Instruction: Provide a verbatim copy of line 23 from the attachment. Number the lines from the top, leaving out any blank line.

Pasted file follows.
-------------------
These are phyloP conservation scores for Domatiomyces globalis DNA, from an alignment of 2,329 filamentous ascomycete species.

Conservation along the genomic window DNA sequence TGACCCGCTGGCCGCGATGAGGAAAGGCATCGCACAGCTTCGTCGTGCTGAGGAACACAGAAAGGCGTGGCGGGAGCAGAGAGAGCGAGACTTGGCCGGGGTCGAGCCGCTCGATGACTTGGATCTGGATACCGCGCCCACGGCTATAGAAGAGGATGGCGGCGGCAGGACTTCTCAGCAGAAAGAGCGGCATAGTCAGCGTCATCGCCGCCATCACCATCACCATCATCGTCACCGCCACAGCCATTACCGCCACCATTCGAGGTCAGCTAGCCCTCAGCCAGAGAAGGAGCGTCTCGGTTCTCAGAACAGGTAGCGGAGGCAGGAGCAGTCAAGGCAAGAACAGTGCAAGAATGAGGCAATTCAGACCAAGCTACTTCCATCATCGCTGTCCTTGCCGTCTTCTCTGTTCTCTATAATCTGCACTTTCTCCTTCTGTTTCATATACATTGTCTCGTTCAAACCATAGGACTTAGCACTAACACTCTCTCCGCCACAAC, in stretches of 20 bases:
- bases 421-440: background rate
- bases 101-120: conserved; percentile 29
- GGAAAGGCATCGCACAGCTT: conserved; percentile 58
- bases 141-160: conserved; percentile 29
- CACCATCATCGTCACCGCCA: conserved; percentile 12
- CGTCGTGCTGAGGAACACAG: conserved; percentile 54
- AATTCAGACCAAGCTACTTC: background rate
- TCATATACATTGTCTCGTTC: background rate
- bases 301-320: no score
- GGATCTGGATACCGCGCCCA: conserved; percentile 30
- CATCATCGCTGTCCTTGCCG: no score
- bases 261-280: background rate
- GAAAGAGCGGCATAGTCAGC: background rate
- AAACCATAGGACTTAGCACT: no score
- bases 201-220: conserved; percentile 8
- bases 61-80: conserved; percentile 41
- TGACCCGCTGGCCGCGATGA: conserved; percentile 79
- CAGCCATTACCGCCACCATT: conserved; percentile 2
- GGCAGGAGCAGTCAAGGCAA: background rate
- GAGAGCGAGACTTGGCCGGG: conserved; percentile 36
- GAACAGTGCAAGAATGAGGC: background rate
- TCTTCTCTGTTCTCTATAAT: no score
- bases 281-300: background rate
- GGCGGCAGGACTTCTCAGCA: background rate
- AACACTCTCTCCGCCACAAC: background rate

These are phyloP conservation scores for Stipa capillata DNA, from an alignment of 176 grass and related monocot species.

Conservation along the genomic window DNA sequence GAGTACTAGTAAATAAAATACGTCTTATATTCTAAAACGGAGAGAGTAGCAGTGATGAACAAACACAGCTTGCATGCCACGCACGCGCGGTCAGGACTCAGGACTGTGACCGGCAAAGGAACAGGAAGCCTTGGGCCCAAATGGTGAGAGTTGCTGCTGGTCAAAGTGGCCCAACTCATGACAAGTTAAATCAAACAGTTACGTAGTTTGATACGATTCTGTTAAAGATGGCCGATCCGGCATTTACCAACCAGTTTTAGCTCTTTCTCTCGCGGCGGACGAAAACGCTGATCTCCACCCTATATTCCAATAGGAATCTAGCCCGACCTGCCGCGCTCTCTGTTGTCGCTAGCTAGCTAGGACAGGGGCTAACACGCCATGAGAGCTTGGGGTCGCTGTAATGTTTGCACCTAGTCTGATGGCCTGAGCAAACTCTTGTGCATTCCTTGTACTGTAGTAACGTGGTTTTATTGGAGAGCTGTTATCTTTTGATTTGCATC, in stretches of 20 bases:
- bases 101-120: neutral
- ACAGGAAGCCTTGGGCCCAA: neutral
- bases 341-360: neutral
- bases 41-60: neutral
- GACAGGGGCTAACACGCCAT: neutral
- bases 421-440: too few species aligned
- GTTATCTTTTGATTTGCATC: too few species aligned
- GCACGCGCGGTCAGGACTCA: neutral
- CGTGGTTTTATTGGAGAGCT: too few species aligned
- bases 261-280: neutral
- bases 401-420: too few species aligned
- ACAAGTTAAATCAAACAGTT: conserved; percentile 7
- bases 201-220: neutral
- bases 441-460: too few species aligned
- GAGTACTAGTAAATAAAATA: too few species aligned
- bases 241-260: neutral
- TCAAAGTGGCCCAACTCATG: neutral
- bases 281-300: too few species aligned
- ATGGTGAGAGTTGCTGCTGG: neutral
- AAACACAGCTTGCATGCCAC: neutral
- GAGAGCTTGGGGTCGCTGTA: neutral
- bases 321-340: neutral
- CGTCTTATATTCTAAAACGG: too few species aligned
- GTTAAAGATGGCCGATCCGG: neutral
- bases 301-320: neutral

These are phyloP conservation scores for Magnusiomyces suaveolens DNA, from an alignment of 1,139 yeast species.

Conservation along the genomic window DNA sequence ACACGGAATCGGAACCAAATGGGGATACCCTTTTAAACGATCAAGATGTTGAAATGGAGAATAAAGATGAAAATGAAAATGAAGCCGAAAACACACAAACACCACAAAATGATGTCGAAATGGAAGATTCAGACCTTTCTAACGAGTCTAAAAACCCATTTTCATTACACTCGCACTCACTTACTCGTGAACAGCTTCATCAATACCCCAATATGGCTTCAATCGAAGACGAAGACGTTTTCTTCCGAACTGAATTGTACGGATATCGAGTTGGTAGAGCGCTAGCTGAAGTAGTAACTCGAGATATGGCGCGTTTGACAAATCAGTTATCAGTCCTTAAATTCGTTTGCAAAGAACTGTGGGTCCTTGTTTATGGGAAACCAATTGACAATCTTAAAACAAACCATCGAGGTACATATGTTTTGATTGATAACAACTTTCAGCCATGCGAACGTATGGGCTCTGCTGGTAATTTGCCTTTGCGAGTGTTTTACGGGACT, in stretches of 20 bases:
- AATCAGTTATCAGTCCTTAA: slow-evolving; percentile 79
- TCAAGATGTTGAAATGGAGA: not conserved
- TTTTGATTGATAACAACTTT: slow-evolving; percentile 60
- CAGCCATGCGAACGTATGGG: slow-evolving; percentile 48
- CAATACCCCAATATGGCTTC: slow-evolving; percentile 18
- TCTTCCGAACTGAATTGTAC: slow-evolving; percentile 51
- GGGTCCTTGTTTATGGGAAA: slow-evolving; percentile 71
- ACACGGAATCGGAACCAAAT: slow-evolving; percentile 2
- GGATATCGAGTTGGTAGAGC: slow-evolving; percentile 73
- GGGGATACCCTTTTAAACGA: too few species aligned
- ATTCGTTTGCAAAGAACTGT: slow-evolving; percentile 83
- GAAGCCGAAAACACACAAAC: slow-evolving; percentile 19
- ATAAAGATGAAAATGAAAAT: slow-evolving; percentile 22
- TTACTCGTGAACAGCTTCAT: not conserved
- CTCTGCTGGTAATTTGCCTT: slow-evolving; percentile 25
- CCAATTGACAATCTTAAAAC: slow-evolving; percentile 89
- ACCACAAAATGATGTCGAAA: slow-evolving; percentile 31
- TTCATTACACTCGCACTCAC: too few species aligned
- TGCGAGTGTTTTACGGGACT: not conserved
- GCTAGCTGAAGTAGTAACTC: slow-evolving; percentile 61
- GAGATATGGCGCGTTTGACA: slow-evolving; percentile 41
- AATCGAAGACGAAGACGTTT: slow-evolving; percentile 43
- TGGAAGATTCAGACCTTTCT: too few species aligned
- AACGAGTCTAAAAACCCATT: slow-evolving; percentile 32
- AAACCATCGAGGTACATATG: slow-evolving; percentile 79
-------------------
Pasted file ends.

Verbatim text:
- GAACAGTGCAAGAATGAGGC: background rate